Portland International Raceway West Delta Park 1940 North Victory Boulevard Portland, Oregon 97217 503-285-6635 503-285-0363 (Fax)
Track FactsTrack Length --- no "Festival Turns": 1.915 miles and 9 turns. Track Length - with "Festival Turns": 1.944 miles and 12 turns. Track Surface: Asphalt with a concrete surface for the "Festival Turns". No banked turns, with only five feet of elevation changes. Sanctioned by: IndyCar, IMSA, SCCA, OMRRA, USCF, NHRA, IKF, AND ICSCC. Available Seating: Reserved Bleacher Seating - 23,000 persons Available Seating: General Admission/Grass - 40,000 additional persons. Available Parking: On Site - 1,500 cars. Available Parking: Walking Distance - 3,000 additional cars. Meeting Rooms: Rose Cup Room - 25 persons. Meeting Rooms: Third Floor Tower - 15 persons.
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Portland International Raceway is built on the former location of the World War II city of Vanport, which was destroyed by a 1948 flood. The Army Corps of Engineers sold the site to the City of Portland in 1960 and in 1961 the first Rose Cup races were held.
The Portland Jaycees saw that the abandoned roads of Vanport had the potential to become a road race course and convinced the Portland Rose Festival that they should sponsor a race during their annual celebration. The first Rose Cup races were held in June of 1961 starting a tradition that continues today. Soon after that first race, both go-kart and motorcycle enthusiasts started race programs of their own with drag racers starting about four years later.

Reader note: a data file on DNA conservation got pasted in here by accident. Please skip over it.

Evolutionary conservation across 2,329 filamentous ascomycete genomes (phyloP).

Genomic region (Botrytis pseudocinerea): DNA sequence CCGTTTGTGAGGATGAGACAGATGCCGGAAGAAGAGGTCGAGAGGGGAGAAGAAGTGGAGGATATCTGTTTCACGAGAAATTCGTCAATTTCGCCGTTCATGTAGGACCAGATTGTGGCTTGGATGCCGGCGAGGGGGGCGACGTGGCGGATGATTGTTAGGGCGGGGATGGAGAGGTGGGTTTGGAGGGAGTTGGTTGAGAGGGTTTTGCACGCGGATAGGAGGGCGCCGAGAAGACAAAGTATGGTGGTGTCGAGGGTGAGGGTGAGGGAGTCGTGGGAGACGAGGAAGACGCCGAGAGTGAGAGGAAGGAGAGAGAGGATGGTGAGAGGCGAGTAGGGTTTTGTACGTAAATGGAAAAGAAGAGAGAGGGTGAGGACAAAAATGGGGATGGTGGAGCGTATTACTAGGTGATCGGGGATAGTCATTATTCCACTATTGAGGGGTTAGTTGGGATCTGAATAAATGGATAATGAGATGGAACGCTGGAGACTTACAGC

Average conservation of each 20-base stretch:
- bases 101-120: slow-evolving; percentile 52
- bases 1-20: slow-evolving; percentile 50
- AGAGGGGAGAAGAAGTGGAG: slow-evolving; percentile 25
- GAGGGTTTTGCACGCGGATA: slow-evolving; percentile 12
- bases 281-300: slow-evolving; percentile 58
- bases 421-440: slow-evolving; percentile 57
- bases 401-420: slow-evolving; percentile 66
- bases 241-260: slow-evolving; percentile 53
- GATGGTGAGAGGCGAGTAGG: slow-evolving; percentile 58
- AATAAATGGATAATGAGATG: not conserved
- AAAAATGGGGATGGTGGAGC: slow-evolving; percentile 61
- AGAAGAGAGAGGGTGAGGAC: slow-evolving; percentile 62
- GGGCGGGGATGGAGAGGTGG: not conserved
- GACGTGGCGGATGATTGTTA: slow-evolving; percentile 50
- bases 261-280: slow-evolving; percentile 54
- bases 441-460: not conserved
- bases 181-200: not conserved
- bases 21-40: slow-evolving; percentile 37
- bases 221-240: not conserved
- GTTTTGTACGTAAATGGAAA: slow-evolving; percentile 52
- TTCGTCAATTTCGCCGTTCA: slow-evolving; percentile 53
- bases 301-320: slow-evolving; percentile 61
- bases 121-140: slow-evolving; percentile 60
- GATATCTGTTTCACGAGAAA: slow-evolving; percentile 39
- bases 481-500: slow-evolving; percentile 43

In 1965 the first drag races were held at PIR and the first Trans-Am races in 1972. In 1978 IMSA came to Portland with the first GTP Sports Car race in the G.I. Joes/Camel Gran Prix. The IndyCars followed in 1984 with the Budweiser/G.I. Joes 200.
By 1970 the old asphalt of Vanport was in such poor shape that some of the sanctioning bodies would not sanction races at "West Delta Park". Because the very popular Rose Cup Races were threatened, the Rose Festival decided to do $100,000 worth of paving if the city would pay them back out of revenues from the racing events held there. The City accepted the offer feeling that the raceway would never be able to make the final payment.
Newly hired Racetrack Manager, Dale LaFollette made the final payment on the loan after only two and one-half years. Since that day, Portland International Raceway has operated as an enterprise fund, even tho the first ten years were spent in the city's General Fund. Revenue sources consist of three major categories: Rental, Food & Consessions, and Advertising. PIR prides itself on being the most "user friendly" racing facilities on the west coast with rates and charges 10% to 25% less than other similar facilities.
The Facility is owned and operated by the City of Portland through its Bureau of Parks and Recreation. The raceway is operated as an Enterprise Fund, meaning that its operating expenses and capital improvements are covered by the revenues that it generates as a raceway, it receives no general fund tax dollars. The raceway's varied, year round activities bring between 25 and 35 million dollars into the surrounding community each year.